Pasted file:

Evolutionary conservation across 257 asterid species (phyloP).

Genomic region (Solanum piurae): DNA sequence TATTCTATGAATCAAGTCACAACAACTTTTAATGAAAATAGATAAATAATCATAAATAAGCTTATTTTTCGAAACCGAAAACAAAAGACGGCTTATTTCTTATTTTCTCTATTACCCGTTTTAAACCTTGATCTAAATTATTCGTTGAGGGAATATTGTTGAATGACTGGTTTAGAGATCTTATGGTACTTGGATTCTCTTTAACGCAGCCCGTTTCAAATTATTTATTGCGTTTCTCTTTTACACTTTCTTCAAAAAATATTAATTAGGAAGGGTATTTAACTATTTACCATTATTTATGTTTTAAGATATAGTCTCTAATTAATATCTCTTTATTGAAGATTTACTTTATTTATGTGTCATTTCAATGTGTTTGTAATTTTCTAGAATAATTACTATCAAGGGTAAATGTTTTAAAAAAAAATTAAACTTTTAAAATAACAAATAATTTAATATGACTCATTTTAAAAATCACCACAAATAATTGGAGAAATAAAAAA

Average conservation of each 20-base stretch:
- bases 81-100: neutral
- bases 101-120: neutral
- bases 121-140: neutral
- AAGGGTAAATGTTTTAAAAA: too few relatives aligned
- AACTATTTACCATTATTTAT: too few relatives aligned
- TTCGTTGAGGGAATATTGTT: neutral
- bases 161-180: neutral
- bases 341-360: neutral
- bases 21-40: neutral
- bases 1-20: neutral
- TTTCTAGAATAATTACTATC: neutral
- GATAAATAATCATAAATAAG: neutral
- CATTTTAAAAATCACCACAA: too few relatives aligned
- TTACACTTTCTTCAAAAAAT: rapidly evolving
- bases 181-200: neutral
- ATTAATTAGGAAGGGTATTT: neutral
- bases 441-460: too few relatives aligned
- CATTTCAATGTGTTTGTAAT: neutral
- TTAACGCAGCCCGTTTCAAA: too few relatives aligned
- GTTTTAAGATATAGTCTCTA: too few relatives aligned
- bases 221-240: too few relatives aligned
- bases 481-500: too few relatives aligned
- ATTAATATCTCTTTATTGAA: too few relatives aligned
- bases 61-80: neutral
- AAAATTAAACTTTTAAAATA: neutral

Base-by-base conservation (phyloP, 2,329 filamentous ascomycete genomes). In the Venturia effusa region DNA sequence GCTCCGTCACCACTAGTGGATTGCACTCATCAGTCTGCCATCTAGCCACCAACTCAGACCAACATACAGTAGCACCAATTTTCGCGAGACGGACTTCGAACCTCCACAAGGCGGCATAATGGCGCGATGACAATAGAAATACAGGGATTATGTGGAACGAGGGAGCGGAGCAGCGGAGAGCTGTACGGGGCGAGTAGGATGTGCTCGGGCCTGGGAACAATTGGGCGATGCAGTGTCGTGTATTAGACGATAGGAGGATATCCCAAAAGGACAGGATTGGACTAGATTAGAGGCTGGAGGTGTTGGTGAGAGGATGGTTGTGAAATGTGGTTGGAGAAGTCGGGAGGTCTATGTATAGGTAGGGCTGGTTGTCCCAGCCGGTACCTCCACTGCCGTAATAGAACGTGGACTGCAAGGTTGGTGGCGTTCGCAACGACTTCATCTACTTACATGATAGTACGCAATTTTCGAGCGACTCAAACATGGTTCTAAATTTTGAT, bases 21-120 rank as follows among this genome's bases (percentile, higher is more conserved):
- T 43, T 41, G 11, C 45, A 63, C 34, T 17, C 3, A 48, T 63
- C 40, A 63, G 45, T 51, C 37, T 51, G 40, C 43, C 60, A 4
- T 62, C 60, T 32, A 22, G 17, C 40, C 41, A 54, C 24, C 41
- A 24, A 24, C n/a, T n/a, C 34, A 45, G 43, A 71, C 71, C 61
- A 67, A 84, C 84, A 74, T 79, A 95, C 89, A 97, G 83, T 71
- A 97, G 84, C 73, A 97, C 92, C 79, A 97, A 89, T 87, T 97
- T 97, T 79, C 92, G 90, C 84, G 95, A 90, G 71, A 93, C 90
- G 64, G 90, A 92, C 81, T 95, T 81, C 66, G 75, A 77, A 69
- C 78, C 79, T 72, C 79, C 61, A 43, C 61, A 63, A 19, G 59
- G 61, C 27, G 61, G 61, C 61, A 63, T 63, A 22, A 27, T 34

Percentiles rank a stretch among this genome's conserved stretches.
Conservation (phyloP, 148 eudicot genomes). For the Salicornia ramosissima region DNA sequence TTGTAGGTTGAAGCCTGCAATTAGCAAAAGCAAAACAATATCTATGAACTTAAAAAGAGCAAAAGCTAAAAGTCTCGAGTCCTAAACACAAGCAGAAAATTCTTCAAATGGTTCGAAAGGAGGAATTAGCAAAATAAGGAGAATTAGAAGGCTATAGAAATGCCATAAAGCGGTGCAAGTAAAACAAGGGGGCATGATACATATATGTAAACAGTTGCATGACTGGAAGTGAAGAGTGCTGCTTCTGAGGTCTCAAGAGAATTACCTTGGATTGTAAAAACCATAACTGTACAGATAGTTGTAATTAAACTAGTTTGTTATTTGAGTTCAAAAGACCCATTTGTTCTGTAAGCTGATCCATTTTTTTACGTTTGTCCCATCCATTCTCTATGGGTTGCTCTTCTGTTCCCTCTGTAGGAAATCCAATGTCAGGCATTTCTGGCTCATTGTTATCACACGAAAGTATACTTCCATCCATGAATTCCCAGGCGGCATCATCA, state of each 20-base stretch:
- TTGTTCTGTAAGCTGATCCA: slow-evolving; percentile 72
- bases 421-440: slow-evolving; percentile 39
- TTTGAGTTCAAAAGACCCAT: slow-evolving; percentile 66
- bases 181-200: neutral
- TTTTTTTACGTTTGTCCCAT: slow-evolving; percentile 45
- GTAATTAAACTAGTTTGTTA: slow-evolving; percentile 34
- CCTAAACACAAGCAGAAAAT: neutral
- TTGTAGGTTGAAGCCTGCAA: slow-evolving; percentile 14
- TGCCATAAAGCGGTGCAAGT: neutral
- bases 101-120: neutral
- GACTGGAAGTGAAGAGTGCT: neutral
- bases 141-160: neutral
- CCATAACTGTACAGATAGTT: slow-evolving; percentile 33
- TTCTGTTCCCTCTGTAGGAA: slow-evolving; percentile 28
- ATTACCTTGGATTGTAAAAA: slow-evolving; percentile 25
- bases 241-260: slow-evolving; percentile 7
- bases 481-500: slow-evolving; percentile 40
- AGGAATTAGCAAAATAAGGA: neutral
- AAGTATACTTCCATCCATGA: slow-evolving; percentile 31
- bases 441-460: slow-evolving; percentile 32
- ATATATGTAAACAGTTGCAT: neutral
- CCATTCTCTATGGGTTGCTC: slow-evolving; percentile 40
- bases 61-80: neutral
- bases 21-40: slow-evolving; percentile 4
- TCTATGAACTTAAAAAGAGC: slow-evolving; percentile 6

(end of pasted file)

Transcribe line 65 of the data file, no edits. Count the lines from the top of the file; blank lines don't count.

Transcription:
- bases 21-40: slow-evolving; percentile 4